Iran General NewsObama and McCain spar over Iran

Obama and McCain spar over Iran


ImageNew York Times: Senators Barack Obama and John McCain traded blows over foreign policy in separate speeches on Monday in which the two presidential hopefuls clashed over the proper approach to dealing with Iran.

The New York Times

Published: May 20, 2008

ImageSenators Barack Obama and John McCain traded blows over foreign policy in separate speeches on Monday in which the two presidential hopefuls clashed over the proper approach to dealing with Iran.

As part of a running dispute over diplomatic policy, Mr. McCain, the presumptive Republican nominee, has criticized Mr. Obama for saying he would meet with the leaders of Iran, calling such a position naïve. Mr. Obama has countered by saying the current policy toward Iran is misguided and noting that the United States had been willing to meet with the leaders of the Soviet Union, which posed a far greater threat to country at the time.

The two continued the fight on Monday. Senator McCain, speaking at a meeting of the National Restaurant Association in Chicago, dismissed Mr. Obama’s Soviet comparison.

“Obviously, Iran isn’t a superpower and doesn’t possess the military power the Soviet Union had,” Mr. McCain said. “But that does not mean that the threat posed by Iran is insignificant.”

He said Mr. Obama’s statement that, as president, he would be willing to meet with Iranian leaders without preconditions “betrays the depth of Senator Obama’s inexperience and reckless judgment.”

Mr. Obama countered on Monday, saying the Bush administration’s policy in the Middle East had only strengthened Iran and that meeting with Iranians was “common sense.”

“The threat from Iran is grave,” Mr. Obama said. “But what I have said is we should not just be willing to talk to our friends, we should engage with our enemies as well. That is what diplomacy is all about.”

Speaking in Billings, Mont., a day before Democratic primaries in Oregon and Kentucky, Mr. Obama said that during the most dangerous period of the Cold War, President John F. Kennedy had been willing to meet with the Soviets to defuse the Cuban Missile Crisis.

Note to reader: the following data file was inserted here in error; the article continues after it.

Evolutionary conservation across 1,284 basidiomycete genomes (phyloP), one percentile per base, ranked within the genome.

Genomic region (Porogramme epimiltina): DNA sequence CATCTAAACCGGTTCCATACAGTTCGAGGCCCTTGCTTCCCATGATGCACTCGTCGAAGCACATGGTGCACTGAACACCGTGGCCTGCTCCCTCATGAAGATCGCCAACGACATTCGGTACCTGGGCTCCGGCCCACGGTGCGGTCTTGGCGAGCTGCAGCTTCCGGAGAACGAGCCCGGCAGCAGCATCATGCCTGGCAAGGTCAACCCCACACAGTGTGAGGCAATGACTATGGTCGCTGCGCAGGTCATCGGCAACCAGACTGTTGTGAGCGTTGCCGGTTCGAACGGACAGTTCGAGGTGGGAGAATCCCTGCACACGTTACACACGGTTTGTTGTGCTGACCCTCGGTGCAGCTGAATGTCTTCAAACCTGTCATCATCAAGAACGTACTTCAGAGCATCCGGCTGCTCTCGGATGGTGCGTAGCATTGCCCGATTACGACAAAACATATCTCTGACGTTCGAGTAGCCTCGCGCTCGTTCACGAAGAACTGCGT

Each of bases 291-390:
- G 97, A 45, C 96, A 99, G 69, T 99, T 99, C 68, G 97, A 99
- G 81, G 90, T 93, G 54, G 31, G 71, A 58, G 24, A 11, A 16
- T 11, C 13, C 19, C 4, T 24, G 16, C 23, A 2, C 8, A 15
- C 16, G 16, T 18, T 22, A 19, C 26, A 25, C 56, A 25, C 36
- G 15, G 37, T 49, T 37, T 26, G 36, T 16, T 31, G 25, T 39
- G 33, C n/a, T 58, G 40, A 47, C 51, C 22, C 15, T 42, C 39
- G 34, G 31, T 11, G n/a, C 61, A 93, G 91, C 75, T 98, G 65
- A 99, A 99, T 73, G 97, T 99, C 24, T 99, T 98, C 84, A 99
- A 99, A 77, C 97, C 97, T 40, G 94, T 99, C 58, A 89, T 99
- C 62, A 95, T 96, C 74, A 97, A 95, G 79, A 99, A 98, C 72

“That is what strong countries do,” he said. “That is what strong presidents do.”

As the Democratic primaries draw to a close, Senator Obama chalked up another endorsement from a senior party leader. Senator Robert C. Byrd, of West Virginia, endorsed Mr. Obama, calling him “a shining young statesmen.” Mr. Byrd, the longest serving member of the Senate, called both candidates “extraordinary individuals.” But Mr. Byrd, a strong opponent of the war in Iraq, said Mr. Obama had the “personal temperament and courage necessary to extricate our country from this costly misadventure in Iraq.”

“Barack Obama is a noble-hearted patriot and humble Christian, and he has my full faith and support,” Mr. Byrd said.

In his speech in Billings, Mr. Obama downplayed concerns that the long primary race between him and Senator Hillary Clinton would hurt the Democratic Party’s chances in November. He said whatever differences there might be between him and Senator Clinton, the two candidates and their supporters would put their divisions aside in November.

“We are going to be united,” Mr. Obama said.

Senator Clinton, who has scheduled a series of appearances in Kentucky on Monday, signaled her clear intention to remain in the race until the last primaries on June 3.

“This is nowhere near over,” Mrs. Clinton told supporters during an appearance in Maysville.

Mrs. Clinton said she had won more popular votes in the primary than Mr. Obama, and warned Mr. Obama’s supporters from claiming that their candidate had won the nomination before the final primaries and before the party settles what to do about votes cast in Florida and Michigan. The Democratic Party has said delegates from those states would not be seated because the state’s primaries were held earlier than party leaders allowed.

“None of us is going to have the number of delegates we’re going to need to get to the nomination, although I understand my opponent and his supporters are going to claim that,” she said. “The fact is we have to include Michigan and Florida. We cannot claim that we have a nominee based on 48 states, particularly two states that are so important for us to win in the fall.”

John M. Broder, Michael Luo and Jeff Zeleny contributed reporting.


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